The Aerospace Mechanisms Symposium was the brainchild of three men in the mid-1960’s.  William Shimandle of the Jet Propulsion Laboratory had the consulting and summer services of Professor Richard Pefley from the University of Santa Clara.  They were involved in a contract with Lockheed Missiles & Space and Dr. George Herzl of Lockheed.

These three had a common interest in mechanisms.  At the time, there was no technical society devoted to aerospace mechanisms, and recognizing the need, they set out to do something about it.  Dr. Herzl was the driving force to organize the AMS, and the first conference was held at the University of Santa Clara.  The symposia were initiated in 1966 by Lockheed Missiles & Space Company, the Jet Propulsion Laboratory, and the University of Santa Clara to provide a forum for technological interchange among specialists active in aerospace mechanisms.  The response to the first AMS was inspiring, and after the second AMS it became necessary to find larger facilities.

Dr. William Pickering agreed to host the 3rd AMS at JPL.  William Schimandle had accepted another JPL assignment and Geoff Robillard (then Division Manager of 35) assigned Peter Lyman as the Symposium Technical Representative and Paul Bomke as the Symposium Administrative Representative for JPL.  Dr. Pickering advised them, in essence, “do it right and make it representative of the Laboratory.”

After the 3rd AMS, sometime in 1969, Dr. William Pickering and Dr. John Clark suggested the symposia be held at participating NASA centers with each center in succession acting as host and sponsor.  This was proposed in order to increase the visibility of the symposia, spotlight activities at the host center, and encourage participation by spreading travel costs of attendees.  Arrangements for this could not be concluded in time for the 4th AMS, which was held at the University of Santa Clara.  The AMS has rotated between NASA centers ever since.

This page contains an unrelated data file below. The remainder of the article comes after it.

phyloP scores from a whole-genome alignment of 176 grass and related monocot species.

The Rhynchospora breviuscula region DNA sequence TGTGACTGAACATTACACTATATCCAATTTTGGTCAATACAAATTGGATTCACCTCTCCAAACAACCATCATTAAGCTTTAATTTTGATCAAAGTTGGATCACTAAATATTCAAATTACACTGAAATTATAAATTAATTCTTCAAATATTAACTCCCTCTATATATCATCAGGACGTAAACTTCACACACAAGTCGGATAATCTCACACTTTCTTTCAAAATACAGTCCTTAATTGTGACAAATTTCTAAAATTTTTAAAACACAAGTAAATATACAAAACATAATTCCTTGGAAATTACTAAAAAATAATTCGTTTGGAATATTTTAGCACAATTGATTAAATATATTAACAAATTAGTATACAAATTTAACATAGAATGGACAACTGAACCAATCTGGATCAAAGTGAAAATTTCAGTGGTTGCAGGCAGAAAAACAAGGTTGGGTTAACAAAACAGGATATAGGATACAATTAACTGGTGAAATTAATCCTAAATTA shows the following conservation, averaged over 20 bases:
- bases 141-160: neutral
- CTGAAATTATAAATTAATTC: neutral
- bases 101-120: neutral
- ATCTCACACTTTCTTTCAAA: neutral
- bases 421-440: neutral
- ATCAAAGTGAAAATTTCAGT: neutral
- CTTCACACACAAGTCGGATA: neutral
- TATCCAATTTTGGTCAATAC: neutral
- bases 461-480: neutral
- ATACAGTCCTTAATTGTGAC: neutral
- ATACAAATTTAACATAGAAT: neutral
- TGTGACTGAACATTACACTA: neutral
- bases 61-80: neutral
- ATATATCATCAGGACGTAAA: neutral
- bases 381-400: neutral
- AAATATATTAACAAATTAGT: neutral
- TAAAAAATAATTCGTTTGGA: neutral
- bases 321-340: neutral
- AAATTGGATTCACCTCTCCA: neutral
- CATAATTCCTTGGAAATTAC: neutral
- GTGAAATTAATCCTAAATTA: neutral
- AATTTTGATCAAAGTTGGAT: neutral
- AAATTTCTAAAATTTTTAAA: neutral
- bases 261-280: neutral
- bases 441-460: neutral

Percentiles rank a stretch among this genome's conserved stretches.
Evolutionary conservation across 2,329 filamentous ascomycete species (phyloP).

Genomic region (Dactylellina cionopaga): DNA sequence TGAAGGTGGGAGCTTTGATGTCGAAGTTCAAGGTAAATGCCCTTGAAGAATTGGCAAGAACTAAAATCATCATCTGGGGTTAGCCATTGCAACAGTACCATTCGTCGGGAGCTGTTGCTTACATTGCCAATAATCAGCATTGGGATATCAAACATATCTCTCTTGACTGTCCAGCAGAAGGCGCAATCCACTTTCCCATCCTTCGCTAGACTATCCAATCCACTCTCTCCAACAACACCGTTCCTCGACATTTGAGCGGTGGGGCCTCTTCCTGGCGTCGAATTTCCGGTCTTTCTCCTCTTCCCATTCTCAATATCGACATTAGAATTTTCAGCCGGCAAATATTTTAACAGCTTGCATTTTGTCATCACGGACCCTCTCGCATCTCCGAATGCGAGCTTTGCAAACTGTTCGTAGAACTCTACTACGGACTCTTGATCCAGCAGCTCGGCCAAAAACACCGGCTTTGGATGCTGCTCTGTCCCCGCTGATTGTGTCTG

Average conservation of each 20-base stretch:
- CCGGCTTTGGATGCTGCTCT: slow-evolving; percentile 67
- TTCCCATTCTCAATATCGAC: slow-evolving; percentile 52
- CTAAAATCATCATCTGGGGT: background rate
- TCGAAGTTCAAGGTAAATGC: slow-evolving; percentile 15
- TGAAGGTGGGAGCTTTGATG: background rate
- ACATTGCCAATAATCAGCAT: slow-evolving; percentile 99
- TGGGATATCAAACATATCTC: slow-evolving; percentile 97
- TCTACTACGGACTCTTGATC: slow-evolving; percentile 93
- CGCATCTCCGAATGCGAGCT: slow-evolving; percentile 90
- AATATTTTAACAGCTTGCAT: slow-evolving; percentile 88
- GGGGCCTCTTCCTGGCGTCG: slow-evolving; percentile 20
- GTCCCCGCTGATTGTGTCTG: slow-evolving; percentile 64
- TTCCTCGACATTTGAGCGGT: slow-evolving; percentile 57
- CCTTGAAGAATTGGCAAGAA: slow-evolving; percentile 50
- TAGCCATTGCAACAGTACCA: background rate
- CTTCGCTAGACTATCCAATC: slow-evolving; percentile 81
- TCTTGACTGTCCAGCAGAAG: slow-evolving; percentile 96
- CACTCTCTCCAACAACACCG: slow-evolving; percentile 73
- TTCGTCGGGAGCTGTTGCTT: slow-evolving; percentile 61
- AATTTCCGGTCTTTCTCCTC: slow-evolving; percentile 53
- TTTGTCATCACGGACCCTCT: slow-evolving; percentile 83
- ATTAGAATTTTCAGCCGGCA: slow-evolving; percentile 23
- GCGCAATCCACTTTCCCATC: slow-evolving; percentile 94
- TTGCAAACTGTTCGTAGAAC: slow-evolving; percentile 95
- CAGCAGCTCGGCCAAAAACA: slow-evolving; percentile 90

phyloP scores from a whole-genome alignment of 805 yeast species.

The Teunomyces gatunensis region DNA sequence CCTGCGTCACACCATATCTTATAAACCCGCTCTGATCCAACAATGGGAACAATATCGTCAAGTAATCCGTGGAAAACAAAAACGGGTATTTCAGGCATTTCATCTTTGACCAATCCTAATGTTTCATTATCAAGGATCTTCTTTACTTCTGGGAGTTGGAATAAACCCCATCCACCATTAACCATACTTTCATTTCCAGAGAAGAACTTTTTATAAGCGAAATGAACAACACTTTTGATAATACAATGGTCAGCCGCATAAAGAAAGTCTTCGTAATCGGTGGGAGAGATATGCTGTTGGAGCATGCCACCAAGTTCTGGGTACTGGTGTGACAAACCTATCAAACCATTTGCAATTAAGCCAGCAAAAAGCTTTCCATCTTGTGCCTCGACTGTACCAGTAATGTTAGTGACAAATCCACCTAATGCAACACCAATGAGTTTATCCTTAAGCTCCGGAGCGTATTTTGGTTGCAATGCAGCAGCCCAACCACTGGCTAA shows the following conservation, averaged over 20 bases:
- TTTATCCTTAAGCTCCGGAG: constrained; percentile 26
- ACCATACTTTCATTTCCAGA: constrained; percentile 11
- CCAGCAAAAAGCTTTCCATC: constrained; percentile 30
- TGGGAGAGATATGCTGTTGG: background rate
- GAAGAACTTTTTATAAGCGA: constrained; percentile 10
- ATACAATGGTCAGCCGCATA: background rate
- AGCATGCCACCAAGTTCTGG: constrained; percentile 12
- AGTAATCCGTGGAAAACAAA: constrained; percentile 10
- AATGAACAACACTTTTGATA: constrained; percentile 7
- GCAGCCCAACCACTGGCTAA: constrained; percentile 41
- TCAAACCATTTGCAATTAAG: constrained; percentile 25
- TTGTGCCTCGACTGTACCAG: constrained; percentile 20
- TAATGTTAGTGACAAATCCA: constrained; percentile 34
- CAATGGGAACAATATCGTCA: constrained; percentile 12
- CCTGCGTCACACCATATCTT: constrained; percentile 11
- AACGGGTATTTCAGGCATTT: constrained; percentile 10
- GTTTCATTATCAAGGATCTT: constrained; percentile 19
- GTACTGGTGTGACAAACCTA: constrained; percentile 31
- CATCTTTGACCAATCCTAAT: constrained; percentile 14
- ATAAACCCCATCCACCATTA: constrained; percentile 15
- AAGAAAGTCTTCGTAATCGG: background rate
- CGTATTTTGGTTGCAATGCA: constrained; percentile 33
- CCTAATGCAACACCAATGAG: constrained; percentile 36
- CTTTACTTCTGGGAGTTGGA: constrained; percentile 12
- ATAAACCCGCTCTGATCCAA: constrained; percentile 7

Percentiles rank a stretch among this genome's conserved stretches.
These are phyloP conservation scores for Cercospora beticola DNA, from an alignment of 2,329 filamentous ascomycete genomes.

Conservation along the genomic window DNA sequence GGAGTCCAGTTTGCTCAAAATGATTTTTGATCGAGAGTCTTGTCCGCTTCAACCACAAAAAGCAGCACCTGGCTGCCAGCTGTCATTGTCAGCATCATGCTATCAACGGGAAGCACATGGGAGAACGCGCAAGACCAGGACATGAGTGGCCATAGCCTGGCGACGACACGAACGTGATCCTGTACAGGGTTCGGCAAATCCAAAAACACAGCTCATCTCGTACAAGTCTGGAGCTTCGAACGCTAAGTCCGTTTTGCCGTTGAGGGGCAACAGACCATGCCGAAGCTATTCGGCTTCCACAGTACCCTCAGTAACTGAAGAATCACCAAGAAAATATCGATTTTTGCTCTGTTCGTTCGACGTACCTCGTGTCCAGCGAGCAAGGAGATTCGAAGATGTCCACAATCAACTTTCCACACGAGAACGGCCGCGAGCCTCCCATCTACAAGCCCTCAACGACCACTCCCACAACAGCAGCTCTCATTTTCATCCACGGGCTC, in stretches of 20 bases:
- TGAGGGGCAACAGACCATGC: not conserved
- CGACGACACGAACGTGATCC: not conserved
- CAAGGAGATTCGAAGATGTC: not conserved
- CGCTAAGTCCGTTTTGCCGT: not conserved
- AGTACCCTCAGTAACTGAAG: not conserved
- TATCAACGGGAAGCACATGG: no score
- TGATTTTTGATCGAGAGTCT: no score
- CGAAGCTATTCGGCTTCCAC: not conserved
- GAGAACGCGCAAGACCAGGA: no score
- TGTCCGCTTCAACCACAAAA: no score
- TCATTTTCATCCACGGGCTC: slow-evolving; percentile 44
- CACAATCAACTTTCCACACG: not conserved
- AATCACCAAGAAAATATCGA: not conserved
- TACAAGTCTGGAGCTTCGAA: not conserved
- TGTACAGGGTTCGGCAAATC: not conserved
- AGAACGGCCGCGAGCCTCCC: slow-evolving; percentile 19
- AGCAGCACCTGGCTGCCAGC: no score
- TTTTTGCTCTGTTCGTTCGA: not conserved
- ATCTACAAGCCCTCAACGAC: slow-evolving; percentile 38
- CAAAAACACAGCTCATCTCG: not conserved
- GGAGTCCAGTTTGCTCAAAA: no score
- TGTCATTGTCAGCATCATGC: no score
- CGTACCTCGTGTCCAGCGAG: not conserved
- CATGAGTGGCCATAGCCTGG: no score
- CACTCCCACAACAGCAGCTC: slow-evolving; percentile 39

The University of Santa Clara withdrew as sponsor in November, 1971, as Richard Pefley felt that a larger institution could more actively participate as sponsor.  Caltech, with Professor Ernest E. Sechler as the primary contact, stepped in to fill the academia sponsor role.  David Welch became the Administrative Chairman and was active until the mid-1980’s.  Caltech has subsequently withdrawn as sponsor in 1993.

Dr. Herzl passed away in 1972.  On June 26, 1973, Dr. Bruce Gilroy Wrenn was selected as General Chairman of the AMS. Soon thereafter, Dr. Charles Coale became General Chairman.  Charles was General Chairman until 1994, and then on the organizing committee until passing away on August 24, 1997.

Al Rinaldo served as the Operations Chairman from 1966 until his retirement on July 31, 1983.  Joe Wilson, supervisor of the Mechanisms & Separation Analysis group at LMSC, became the operations Chairman.  Stu Loewenthal became Operations Chairman when Joe went on to another assignment at LMSC, until 1994 when Stu became General Chairman and Ed Boesiger became Operations Chairman.

Anne Moiseff was the administrative aide for the symposium at Lockheed for many years (1966 to at least 1983).  Ed Wegner has been the industrial artist in charge of the printing of the call for papers and programs from the 1st AMS up to the 31st.  Jeff Boissier has assumed the printing duties since 1998.

Stuart H. Loewenthal has been active on the organizing committee since 1986, along with Ed Boesiger since 1991.  In 2014, Ed Boesiger became the General Chairman. After the 47th AMS in 2024, Ed Boesiger retired and Jonathan Wood became the General Chairman.